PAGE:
Today I have an author interview from Michael Okon, who wrote Witches Protection Program! Also, check below for a US giveaway!
About The Book: Title: Witches Protection Program Author: Michael Okon Pub. Date: May 30, 2019 Publisher: Wordfire Press Formats: Hardcover, Paperback, eBook Pages: 200 Book Trailer:Youtube Find it:Goodreads, Amazon, Kindle, B&N, iBooks, Kobo Wes Rockville, a disgraced law-enforcement agent, gets one last chance to prove himself and save his career when he’s reassigned to a 232-year-old secret government organization. The Witches Protection Program. His first assignment: uncover a billion-dollar cosmetics company’s diabolical plan to use witchcraft for global domination, while protecting its heiress Morgan Pendragon from her aunt’s evil deeds. Reluctantly paired with veteran witch protector, Alastair Verne, Wes must learn to believe in witches…and believe in himself. Filled with adventure and suspense, Michael Okon creates a rousing, tongue-in-cheek alternate reality where witches cast spells and wreak havoc in modern-day New York City.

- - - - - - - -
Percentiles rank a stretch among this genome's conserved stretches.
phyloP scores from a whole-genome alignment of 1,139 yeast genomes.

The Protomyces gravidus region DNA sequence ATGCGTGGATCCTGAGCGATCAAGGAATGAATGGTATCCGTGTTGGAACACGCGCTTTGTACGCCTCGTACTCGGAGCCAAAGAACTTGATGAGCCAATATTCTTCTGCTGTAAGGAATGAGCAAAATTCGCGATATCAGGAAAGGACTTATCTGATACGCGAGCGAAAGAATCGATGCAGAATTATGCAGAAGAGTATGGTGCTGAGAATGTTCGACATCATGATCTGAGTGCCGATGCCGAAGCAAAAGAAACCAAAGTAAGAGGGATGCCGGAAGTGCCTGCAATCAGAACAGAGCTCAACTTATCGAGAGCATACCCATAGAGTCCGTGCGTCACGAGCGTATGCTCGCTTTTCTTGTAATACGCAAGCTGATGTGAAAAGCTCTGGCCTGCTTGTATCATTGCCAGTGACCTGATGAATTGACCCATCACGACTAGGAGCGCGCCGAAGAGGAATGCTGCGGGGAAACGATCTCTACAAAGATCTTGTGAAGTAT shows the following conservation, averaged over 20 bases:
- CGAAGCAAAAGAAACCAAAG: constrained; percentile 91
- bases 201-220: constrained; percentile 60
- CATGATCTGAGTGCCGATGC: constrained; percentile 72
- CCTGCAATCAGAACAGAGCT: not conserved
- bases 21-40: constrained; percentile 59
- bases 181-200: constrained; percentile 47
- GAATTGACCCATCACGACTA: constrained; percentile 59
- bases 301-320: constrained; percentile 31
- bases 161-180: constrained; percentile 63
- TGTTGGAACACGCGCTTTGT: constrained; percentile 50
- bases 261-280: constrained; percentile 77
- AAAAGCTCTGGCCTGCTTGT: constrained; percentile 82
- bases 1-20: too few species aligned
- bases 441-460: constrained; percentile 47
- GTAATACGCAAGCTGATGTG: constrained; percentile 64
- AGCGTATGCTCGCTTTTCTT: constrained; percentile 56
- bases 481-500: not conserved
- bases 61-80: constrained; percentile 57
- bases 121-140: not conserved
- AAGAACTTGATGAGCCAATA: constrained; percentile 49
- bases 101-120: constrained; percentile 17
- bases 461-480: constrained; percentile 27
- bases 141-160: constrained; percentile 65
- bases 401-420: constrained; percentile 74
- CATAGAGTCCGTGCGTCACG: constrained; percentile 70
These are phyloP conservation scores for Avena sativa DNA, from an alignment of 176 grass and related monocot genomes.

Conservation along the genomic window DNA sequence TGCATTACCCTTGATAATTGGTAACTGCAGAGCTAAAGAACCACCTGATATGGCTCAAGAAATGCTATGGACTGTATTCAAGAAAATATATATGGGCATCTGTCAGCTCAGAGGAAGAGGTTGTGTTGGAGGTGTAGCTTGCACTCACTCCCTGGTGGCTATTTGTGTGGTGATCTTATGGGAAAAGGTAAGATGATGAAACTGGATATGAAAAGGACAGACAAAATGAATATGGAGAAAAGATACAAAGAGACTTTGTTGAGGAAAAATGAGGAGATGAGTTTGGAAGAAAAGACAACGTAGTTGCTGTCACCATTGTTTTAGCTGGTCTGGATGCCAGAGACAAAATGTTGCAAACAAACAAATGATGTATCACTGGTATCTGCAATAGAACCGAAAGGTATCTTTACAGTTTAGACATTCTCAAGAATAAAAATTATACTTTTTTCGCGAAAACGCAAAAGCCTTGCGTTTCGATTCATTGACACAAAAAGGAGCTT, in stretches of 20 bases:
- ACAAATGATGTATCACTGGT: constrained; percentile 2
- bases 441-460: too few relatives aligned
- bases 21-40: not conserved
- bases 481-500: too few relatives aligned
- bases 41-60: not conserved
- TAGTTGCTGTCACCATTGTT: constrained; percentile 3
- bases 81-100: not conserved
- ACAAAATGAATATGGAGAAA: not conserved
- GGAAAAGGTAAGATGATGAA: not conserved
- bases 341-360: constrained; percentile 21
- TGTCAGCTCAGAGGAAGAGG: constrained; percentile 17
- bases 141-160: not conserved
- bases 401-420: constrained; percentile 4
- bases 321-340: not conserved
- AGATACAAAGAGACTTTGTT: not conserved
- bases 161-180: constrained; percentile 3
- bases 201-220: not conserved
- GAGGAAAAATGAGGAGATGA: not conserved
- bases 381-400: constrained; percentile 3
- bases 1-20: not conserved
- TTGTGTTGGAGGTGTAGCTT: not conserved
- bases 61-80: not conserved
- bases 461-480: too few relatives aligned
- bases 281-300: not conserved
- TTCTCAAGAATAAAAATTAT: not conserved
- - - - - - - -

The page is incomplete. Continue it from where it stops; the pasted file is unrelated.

About Michael: Michael Okon is an award-winning and best-selling author of multiple genres including paranormal, thriller, horror, action/adventure and self-help. He graduated from Long Island University with a degree in English, and then later received his MBA in business and finance. Coming from a family of writers, he has storytelling in his DNA. Michael has been writing from as far back as he can remember, his inspiration being his love for films and their impact on his life. From the time he saw The Goonies, he was hooked on the idea of entertaining people through unforgettable characters.
Michael is a lifelong movie buff, a music playlist aficionado, and a sucker for self-help books. He lives on the North Shore of Long Island with his wife and children.